A suspenseful story of international espionage and multiple agents, it stars longtime WTF mainstay Kate Burton as master spy Hapgoodalso known as Mother. Someone (like a double agent) is passing secrets to Russians and she, working for her boss Blair (Reed Birney), investigates and probes and coaxes and prods. Burton's Hapgood never wavers and is steadfast, brilliantly cerebral, and able to hold her position(s) even as she is a lone woman surrounded by men. A driven woman, she presses forward.
Kerner (Jake Weber) is a Russian physicist who now works in England. We eventually discover that Hapgood and Kerner have more than a passing relationship. Weber produces an authentic Russian accent but the problem, at times, is that it is difficult to understand each word he is saying.
Euan Morton, as Ridley, is convincing and figuratively fast on his feet (could he be the double agent?) and when the second act opens, there is an effort to trap him. Wates (Victor Williams) is sometimes on the scene as an American who is attempting, like others, to find the spy.
It is a play featuring real or imagined twins, a pivotal computer disc, Hapgood's son Joe (Adam Langdon), a briefcase, towel ... and, of upmost importance, particle physics. Light can be perceived as a particle or a wave. Electron particles, too, do not have a consistent appearance. Here's a guess from one theater writer who lacks scientific expertise: quantum physics is challenging and puzzling. Throughout the many twists, turns, and ultimate surprises which mark Hapgood as unusual theater fare, it helps to have a basic understanding of physics. Note well: not everyone has even rudimentary knowledge of the field.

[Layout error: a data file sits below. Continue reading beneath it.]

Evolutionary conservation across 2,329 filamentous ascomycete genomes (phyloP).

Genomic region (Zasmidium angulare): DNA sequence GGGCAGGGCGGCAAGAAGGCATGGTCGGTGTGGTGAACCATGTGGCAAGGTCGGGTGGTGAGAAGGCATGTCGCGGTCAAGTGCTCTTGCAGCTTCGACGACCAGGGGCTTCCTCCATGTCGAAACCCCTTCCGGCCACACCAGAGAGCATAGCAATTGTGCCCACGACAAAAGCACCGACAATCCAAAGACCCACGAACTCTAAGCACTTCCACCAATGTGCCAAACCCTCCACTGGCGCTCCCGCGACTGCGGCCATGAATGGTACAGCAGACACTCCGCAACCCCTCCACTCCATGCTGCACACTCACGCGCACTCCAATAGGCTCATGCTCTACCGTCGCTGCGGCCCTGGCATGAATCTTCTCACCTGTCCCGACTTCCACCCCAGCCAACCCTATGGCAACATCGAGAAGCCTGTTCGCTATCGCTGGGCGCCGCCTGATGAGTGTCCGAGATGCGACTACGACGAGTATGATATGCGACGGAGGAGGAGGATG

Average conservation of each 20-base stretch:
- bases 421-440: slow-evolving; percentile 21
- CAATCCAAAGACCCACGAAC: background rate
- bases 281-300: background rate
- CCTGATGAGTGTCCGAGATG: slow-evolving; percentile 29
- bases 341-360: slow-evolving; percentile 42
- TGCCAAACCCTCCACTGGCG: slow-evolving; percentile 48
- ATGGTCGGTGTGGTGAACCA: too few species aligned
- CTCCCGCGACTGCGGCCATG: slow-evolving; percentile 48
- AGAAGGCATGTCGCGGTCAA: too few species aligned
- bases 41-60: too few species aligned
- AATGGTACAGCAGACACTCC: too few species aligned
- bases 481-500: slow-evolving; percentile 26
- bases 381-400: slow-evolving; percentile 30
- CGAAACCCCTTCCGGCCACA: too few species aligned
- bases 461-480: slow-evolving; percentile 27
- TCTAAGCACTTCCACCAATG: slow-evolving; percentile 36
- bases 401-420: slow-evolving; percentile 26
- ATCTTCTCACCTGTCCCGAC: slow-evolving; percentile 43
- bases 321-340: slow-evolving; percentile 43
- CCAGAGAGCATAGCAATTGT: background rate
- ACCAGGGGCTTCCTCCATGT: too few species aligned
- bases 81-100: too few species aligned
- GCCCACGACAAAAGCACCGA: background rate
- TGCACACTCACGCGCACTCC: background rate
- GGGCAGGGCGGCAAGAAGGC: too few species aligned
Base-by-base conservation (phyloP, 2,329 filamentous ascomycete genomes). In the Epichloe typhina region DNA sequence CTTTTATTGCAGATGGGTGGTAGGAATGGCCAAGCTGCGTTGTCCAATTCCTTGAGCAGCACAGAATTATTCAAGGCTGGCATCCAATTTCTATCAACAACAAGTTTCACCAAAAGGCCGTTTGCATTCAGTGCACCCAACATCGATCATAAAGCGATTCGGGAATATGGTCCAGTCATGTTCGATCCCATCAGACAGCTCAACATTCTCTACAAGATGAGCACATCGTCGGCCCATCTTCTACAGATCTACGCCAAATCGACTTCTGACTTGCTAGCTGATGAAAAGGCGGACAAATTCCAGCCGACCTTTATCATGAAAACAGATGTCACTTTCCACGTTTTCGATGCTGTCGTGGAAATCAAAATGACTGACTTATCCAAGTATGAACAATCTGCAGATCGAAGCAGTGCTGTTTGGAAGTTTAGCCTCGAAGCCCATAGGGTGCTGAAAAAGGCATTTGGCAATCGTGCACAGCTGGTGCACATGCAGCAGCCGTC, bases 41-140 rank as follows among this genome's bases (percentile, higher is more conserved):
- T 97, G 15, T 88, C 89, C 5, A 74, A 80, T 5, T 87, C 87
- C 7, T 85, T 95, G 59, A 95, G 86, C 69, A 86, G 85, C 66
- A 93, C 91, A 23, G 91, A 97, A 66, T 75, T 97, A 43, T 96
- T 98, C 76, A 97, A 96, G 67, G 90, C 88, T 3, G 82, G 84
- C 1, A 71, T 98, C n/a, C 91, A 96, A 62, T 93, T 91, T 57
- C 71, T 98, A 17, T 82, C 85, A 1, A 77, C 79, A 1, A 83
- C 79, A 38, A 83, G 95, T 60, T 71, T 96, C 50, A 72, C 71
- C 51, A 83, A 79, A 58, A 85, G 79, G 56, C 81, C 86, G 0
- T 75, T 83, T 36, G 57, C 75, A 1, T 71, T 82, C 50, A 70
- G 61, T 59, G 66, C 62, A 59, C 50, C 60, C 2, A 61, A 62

Director Evan Yionoulis's admirable specificity is on display from the moment the production begins. He and designers Christopher Barreca and Christopher Heilman have combined to create an ingenious set. Many attached changing locker compartments are utilized early on as the action occurs near a city swimming pool. All of the set pieces move about on wheels and, while percussive music (supplied by Mike Yionoulis) and sound delivery (Alex Neumann) fill the theater, actors slide everything along. Donald Holder's lighting is bright and glaring. Michael Krass's costuming is quite suitable.
It would not be fair to give much more away since Hapgood is, at its best, complex and stimulating. That said, it is very difficult to ascertain, during the initial act, all that goes on. The dialogue during the first portion sets the theatergoer up for what follows after a break.
Burton and acting colleagues never lose focus and maintain force, which is important since tension is ever on the increase. The cast members maintain pressure-point consistency throughout and this is impressive. Actor accents are excellent; the dialect and vocal Coach is Deborah Hecht. Stoppard allows for philosophical moments toward the end. Kerner says to Blair, "We are all covers, even you," and then Kerner speaks of meeting an opposite part of oneself. Hapgood, just before the stage goes dark, remarks: "Much better." That sums it up neatly.
Williamstown Theatre Festival presents Hapgood on the Nikos Stage in Williamstown, Massachusetts, through July 21st. For tickets, visit wtfestival.org or call (413) 597-3400.
- Fred Sokol